Bill Traylor

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For the actor, see William Traylor.

William "Bill" Traylor (1854–1949) was an African-American self-taught artist from Lowndes County, Alabama. Born into slavery, Traylor spent the majority of his life working as a slave and sharecropper. It was only after 1939, following his move to Montgomery, Alabama that Traylor began to draw. At the age of 85, he took up a pencil and a scrap of cardboard to document his recollections and observations. From 1939 to 1942, while working on the sidewalks of Montgomery, Traylor produced nearly 1,500 pieces of art.

While Traylor received his first public exhibition in 1940, it wasn’t until the late 1970s, thirty years after his death, that his work finally began to receive broader attention. Recent acceptance of Traylor as a significant figure of American folk and modern art has been founded both on the efforts of Charles Shannon, as well as the evolving tastes of the art world. Shannon, who first encountered Traylor’s work in 1940, brought Traylor to the attention of the larger art world. Since then, public and scholarly perception of Bill Traylor’s life and work has been in constant evolution. First held up as an example of “primitive” or “outsider” art, Traylor now holds a central position in the fields of “self-taught” and modern art.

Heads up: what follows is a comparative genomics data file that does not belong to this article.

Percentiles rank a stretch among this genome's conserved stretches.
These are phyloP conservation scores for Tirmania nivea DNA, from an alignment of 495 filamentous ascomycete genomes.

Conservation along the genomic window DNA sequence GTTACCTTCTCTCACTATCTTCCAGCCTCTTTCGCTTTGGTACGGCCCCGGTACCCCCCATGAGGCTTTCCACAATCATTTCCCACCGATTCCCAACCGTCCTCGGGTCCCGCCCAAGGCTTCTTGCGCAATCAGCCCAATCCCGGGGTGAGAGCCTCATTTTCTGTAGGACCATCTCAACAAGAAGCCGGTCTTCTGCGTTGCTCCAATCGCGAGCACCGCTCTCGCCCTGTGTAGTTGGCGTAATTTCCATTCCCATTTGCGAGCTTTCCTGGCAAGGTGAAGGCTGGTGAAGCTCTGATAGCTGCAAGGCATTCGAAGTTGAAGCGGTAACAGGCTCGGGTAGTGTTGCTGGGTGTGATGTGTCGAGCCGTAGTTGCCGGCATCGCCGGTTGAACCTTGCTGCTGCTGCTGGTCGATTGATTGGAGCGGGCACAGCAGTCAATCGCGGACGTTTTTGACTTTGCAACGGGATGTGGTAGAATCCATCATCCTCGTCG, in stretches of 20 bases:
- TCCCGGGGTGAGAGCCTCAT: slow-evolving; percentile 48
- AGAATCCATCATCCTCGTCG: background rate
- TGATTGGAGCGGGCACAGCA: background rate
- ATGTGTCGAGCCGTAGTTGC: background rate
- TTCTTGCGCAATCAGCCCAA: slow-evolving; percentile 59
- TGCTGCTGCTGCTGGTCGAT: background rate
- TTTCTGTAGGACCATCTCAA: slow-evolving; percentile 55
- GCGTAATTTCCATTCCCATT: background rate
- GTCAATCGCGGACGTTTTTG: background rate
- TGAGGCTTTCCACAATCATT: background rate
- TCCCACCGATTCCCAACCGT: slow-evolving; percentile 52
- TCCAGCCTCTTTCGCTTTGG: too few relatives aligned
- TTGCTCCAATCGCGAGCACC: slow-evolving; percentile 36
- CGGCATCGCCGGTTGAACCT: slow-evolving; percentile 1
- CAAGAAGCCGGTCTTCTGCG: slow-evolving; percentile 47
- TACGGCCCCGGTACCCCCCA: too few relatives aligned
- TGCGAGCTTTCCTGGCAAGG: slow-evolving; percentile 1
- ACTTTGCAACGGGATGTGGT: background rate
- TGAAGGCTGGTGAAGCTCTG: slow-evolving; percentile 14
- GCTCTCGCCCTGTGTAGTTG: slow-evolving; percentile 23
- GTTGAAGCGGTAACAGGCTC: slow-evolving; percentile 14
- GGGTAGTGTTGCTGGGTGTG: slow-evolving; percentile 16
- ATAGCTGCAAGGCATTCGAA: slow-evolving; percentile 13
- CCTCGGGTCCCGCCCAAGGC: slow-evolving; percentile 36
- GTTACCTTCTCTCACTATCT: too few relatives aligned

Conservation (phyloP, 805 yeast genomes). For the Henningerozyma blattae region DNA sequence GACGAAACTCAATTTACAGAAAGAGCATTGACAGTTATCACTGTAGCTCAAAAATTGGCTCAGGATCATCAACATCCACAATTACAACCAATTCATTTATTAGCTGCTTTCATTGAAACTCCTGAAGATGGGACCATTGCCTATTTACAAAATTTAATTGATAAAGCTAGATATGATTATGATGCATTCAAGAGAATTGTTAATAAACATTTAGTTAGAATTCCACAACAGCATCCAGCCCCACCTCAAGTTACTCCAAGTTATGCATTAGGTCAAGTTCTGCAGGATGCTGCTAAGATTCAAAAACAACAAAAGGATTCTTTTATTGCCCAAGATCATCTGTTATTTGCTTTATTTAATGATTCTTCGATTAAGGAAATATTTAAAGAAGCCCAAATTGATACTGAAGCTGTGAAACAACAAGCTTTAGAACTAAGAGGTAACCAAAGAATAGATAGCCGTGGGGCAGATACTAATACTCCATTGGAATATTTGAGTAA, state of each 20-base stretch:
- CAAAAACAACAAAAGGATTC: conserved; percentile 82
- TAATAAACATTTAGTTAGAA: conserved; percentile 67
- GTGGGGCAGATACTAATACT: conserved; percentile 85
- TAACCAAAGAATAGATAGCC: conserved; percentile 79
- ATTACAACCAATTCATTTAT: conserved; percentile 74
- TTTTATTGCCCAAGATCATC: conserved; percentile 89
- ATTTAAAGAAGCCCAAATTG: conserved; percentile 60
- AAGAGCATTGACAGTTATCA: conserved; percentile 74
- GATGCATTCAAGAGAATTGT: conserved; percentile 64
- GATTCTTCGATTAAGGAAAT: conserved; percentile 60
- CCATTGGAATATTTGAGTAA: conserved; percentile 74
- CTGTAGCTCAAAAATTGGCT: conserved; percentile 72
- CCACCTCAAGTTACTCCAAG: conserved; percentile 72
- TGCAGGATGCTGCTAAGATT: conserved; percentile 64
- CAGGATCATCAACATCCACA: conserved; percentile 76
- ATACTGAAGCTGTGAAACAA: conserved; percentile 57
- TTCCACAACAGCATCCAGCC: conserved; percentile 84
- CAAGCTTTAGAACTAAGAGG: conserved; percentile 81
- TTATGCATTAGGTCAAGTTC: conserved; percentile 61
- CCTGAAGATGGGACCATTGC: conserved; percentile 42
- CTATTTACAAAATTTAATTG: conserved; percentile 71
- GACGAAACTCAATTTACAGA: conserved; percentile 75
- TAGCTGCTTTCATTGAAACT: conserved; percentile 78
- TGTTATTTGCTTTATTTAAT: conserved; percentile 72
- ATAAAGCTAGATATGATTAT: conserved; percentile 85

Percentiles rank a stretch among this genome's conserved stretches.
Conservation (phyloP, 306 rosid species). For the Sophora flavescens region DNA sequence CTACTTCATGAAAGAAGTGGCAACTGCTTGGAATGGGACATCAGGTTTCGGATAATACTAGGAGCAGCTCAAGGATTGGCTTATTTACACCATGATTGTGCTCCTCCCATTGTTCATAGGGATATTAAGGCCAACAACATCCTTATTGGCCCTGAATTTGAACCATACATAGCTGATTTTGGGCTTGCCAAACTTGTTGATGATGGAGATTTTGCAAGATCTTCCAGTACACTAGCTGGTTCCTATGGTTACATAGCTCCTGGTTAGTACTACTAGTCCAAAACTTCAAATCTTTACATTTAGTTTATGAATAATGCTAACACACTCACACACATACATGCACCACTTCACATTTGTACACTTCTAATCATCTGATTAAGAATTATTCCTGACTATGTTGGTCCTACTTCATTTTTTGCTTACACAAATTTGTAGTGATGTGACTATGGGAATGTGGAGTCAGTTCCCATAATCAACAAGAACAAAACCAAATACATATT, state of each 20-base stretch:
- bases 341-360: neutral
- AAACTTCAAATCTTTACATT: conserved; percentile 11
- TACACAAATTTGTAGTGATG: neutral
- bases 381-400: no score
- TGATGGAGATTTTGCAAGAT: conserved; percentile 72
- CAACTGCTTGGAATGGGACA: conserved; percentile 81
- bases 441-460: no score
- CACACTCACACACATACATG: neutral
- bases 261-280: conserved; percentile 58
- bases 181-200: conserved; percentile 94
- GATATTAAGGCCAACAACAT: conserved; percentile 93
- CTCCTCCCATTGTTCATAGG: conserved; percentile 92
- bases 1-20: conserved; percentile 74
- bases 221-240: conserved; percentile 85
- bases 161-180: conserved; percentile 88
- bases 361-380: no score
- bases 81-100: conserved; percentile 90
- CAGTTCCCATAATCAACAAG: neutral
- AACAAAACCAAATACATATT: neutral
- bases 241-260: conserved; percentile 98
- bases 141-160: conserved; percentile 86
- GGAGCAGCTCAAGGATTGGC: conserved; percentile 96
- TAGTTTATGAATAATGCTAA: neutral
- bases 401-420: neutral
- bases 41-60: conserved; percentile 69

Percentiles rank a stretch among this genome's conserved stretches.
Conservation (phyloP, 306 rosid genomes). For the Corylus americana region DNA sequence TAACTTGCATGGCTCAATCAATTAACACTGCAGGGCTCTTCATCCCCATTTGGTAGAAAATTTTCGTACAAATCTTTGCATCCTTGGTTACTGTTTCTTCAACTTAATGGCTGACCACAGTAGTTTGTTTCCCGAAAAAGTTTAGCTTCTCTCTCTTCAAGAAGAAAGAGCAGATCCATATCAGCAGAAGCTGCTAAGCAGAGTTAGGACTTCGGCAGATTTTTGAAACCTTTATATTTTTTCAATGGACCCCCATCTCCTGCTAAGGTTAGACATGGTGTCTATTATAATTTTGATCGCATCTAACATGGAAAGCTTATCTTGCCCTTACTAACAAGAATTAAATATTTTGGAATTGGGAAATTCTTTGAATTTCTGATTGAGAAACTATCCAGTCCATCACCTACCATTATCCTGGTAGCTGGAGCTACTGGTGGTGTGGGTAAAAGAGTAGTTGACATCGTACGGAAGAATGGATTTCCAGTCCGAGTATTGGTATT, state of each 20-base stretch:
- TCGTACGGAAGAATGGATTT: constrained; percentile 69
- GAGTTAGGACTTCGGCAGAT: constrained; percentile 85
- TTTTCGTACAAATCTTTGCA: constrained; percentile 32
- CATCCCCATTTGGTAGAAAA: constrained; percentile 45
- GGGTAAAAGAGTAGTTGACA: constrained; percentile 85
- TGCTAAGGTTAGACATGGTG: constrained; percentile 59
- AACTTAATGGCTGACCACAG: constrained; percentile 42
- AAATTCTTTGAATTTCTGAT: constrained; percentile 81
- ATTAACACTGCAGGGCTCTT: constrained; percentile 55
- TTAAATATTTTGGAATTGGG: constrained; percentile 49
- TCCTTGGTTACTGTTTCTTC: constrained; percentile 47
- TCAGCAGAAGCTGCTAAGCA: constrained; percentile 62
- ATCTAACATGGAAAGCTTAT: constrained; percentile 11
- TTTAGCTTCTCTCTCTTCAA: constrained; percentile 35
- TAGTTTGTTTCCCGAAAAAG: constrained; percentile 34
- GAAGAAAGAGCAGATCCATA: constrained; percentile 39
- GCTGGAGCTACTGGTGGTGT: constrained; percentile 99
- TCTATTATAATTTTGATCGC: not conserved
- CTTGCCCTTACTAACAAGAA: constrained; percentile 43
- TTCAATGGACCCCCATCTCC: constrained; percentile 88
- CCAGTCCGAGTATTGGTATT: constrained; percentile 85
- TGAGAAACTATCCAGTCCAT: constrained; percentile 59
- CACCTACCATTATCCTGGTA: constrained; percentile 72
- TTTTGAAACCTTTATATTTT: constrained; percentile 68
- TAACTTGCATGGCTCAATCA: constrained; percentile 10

Life[edit]

Bill Traylor was born in April 1854, in Benton, Alabama. His parents, Sally (1815–1880) and Bill Calloway (1805–1860+) were slaves on the plantation of George Hartwell Traylor (1801–1881), a white cotton grower. He had five brothers and sisters, Liza (1837), Henry (1845), Frank (1846), Jim (1847), and Emet (1854).

For young Traylor, the mid-1860s marked a period of radical personal and economic change. In 1865, Traylor witnessed the Confederacy’s loss to the Union. This social and political rupture was compounded by the death of his father sometime between 1860 and 1866. While the end of the war ensured his legal emancipation, Traylor remained entrapped in the economic structures of the South's Jim Crow laws. He continued to work on the plantation, but now as a sharecropper.

While documenting the details of Traylor’s early life remains difficult, scholars have noted that Traylor fathered a number of children over his lifetime. In 1884, Traylor started a family with Larisa Dunklin (1872-). By 1887, they had had three children: George, Pauline, and Sally. By 1898, the couple had five more children: Rueben, Easter, Alice, Lillian, and an unnamed “child.” In 1887, Traylor fathered Nettie from another relationship. Additionally, in the late 1890s, Traylor took a second wife, Laura Williams (1870-). The couple had five children: Clement, Will, Mack, John Henry, and Walter. In 1902, he had a son named Jimmie, with another woman. Later in life, Traylor was quoted as mentioning that “he raised twenty-odd children.”[1]